Towards an Alternate WordPress Theme Structure

2,188 views

Published on

Slides from a lightning talk given to WordPress London Meetup group on 15th October 2013.

I presented an idea for an alternative theme structure which could solve some of the problems that I've found when trying to create child themes.

The idea revolves around having one file in your theme that is responsible for specifying the page structure for the theme. All structural HTML could then be removed from the other theme files - making it more likely they can be reused without amendment.

Published in: Technology, Business
0 Comments
0 Likes
Statistics
Notes
  • Be the first to comment

  • Be the first to like this

No Downloads
Views
Total views
2,188
On SlideShare
0
From Embeds
0
Number of Embeds
3
Actions
Shares
0
Downloads
0
Comments
0
Likes
0
Embeds 0
No embeds

No notes for slide

Towards an Alternate WordPress Theme Structure

  1. 1. Towards an Alternate Theme Structure? Graham Armfield Web Accessibility Consultant WordPress Developer graham.armfield@coolfields.co.uk @coolfields Coolfields Consulting www.coolfields.co.uk @coolfields
  2. 2. What I’m going to cover An idea to make it easier to reuse themes for another project, and potentially to allow for easier child theming. • It’s just an idea • Might be useful • Looking for feedback 2
  3. 3. Perils of child theming - structure archive.php and category.php <section id="primary" class="site-content"> <div id="content" role="main"> <?php if ( have_posts() ) : ?> … index.php and page.php <div id="primary" class="site-content"> <div id="content" role="main"> <?php if ( have_posts() ) : ?> … Structural HTML 3
  4. 4. A typical page structure Banner Navigation Content Sidebar Footer 4
  5. 5. In simple HTML <html> <head> Meta tags, CSS, scripts </head> <body> <div id=”banner”> Logos etc </div> <div id=”navigation”> Navigation </div> <div id=”content”> Content </div> <div id=”sidebar”> Widgets etc</div> <div id=”footer”> Footer </div> </body> </html> 5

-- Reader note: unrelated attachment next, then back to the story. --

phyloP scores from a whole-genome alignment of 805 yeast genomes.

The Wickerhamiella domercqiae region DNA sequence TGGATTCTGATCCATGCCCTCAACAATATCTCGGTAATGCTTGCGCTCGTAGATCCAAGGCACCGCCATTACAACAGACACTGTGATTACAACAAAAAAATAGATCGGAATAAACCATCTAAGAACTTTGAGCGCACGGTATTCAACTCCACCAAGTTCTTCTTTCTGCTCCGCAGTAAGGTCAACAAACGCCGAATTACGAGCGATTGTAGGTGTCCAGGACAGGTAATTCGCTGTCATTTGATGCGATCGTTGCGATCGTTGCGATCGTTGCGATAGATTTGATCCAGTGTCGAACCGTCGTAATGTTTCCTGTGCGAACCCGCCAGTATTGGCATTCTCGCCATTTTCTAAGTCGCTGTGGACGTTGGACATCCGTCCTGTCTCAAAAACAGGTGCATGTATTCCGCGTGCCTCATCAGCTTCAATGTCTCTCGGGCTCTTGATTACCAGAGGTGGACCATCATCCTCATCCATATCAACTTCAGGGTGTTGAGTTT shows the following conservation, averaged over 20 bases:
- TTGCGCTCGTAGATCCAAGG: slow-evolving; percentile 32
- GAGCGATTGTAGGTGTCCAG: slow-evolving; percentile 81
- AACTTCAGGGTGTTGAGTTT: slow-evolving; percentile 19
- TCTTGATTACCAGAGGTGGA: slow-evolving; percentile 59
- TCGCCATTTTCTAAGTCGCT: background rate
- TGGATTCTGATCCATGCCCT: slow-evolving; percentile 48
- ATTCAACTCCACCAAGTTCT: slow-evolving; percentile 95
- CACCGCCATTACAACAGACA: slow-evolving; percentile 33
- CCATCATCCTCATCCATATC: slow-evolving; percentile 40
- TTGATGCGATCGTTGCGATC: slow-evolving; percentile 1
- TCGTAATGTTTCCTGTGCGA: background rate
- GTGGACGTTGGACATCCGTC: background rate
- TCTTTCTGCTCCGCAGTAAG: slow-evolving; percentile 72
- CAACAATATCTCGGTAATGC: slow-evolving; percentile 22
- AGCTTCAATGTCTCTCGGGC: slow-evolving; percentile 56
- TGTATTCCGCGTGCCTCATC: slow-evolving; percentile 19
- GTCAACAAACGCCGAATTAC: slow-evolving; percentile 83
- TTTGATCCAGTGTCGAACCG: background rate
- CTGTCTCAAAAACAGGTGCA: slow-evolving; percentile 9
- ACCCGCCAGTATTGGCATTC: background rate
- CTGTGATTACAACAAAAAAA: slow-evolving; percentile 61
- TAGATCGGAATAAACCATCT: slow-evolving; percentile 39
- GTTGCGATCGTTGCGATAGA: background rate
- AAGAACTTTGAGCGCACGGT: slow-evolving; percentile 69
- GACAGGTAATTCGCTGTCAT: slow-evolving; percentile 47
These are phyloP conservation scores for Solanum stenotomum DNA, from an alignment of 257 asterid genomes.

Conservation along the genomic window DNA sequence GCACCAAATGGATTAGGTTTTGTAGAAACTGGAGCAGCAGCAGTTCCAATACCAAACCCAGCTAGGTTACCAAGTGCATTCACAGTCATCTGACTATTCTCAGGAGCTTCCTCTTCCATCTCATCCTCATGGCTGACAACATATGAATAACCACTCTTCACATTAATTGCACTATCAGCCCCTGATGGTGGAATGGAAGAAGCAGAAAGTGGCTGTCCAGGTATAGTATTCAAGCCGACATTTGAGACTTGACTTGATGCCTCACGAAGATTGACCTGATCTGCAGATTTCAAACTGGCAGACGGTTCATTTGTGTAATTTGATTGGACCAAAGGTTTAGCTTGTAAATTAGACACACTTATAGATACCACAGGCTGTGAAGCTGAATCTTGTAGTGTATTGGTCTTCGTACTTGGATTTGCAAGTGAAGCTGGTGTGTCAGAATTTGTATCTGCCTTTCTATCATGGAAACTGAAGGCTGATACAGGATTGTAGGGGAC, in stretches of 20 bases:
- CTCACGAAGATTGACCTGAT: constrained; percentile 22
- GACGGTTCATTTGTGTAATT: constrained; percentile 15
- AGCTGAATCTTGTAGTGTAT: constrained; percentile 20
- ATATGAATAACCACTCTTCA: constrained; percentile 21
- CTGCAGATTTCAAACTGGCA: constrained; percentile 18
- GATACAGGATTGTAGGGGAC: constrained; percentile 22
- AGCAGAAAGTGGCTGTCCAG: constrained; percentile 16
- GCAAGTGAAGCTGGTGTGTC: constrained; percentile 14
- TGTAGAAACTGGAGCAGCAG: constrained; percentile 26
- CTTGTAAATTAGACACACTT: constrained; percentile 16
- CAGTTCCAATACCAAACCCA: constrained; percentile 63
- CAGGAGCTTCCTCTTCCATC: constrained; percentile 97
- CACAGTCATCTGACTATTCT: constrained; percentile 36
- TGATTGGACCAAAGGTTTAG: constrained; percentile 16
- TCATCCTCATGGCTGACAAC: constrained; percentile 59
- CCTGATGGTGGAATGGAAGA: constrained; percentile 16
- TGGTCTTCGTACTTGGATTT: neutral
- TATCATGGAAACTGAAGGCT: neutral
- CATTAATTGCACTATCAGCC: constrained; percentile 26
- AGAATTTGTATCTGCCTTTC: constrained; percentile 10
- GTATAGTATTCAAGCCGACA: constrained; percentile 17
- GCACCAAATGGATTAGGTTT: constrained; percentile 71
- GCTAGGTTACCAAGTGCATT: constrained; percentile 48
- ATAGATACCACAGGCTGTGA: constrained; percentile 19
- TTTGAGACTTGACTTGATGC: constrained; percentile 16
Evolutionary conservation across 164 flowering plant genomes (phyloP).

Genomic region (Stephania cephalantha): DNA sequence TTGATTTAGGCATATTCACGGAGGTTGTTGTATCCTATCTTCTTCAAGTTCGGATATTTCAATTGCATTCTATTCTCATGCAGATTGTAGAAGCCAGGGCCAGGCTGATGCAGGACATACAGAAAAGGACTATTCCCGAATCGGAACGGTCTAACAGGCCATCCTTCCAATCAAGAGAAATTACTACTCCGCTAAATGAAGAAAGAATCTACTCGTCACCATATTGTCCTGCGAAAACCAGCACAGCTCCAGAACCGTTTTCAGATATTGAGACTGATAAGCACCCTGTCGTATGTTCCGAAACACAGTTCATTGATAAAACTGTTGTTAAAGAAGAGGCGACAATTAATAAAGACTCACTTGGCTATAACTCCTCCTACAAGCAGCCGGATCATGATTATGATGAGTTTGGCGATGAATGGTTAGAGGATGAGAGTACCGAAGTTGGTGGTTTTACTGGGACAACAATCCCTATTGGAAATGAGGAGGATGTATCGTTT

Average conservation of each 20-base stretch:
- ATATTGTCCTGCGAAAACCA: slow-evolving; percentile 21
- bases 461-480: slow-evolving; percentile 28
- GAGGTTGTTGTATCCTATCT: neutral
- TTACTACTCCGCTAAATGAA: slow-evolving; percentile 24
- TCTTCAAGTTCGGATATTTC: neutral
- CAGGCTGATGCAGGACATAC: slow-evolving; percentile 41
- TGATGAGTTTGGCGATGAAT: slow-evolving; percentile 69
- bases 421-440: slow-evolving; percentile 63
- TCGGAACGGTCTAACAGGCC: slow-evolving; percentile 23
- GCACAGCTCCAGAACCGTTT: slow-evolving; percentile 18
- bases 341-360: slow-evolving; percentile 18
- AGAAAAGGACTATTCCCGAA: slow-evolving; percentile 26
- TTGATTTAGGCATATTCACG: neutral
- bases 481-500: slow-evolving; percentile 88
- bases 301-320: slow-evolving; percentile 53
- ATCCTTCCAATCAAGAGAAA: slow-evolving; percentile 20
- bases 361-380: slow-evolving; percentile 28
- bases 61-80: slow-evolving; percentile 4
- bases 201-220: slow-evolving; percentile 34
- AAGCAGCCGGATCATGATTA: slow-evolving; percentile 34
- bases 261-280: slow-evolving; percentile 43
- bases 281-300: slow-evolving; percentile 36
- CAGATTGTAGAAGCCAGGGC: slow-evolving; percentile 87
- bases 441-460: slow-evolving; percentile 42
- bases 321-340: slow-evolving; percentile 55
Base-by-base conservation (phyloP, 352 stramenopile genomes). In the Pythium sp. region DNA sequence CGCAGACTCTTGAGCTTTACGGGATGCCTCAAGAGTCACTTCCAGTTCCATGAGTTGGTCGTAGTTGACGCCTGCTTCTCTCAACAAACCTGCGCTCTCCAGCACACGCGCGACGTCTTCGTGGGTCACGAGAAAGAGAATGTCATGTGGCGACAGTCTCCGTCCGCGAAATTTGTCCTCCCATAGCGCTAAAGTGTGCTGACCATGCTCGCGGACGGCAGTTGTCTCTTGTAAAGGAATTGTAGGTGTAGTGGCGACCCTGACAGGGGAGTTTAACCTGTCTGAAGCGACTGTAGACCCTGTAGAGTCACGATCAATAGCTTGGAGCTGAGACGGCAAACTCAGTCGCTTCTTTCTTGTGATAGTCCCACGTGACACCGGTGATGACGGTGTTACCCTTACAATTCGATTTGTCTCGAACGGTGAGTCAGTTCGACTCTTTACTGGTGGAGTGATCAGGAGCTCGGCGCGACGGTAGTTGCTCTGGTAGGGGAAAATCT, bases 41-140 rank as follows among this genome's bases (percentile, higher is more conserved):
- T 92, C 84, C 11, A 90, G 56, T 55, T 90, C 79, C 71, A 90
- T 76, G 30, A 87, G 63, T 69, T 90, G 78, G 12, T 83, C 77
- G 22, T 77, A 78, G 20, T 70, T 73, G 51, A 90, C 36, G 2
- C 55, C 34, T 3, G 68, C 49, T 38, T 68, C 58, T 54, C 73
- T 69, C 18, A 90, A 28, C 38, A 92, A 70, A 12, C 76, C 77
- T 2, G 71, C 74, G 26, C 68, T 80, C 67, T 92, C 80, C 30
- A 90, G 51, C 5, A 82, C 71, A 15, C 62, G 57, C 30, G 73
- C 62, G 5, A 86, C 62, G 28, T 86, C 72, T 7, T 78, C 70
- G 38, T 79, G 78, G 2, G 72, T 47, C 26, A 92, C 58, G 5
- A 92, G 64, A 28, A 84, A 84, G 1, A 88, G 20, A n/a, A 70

6. 6. Introducing layout.php <html> <?php get_header(); ?> <body> <div id=”banner”> <?php get_template_part( 'banner' );?> </div> <div id=”navigation”> <?php get_template_part( ‘navigation' );?> </div> <div id=”content”> <?php get_template_part( ‘content' );?> </div> <?php get_sidebar(); ?> <?php get_footer(); ?> </body> </html> 6
  7. 7. index.php <?php get_template_part( ‘layout' );?> 7
  8. 8. Other changes header.php • Just meta tags, scripts and CSS • Still need wp_head() banner.php • Just the code/function required for the banner navigation.php • Just the code/functions required for navigation Etc 8
  9. 9. content.php <? php if (have_posts()) : while (have_posts()) : the_post(); ?> <h1><?php the_title(); ?></h1> <?php the_content(); ?> <?php endwhile; ?> <?php else : ?> <h2>Not Found</h2> <?php endif; ?> Note: no structural HTML 9
  10. 10. Different types of content In layout.php if (is_front_page()) { get_template_part( 'content','front' ); } elseif(is_home()) { get_template_part( 'content','bloglist' ); } elseif(is_single()) { get_template_part( 'content','single' ); } else { get_template_part( 'content' ); } 10
  11. 11. Different types of content Then you could have separate files – • content.php – for pages • content-front.php – for the front page • content-bloglist.php – for blog index • content-single.php – for individual blog posts 11
  12. 12. Advantages • Structure of theme template only described once – layout.php • To change the layout of the theme, just change layout.php • Each file is completely self-contained – no starting a div in the header.php and ending it in the footer.php • A new child theme may only need a new banner.php and a style.css – all the other files could be the same 12
  13. 13. Things to watch for Scope of variables • Problem: variable set in layout.php not readily available in banner.php, content.php, etc • Solution: create setter and getter functions for variables 13
  14. 14. Also can work with: Custom page templates 1) set template name in template file setTemplateName(‘mytemplate’); get_template_part(‘layout’); 2) test on template name in layout.php get_template_part('content', getTemplateName()); Custom post types get_template_part('content', get_post_format()); 14
  15. 15. Thanks for listening please let me know what you think graham.armfield@coolfields.co.uk @coolfields 15

×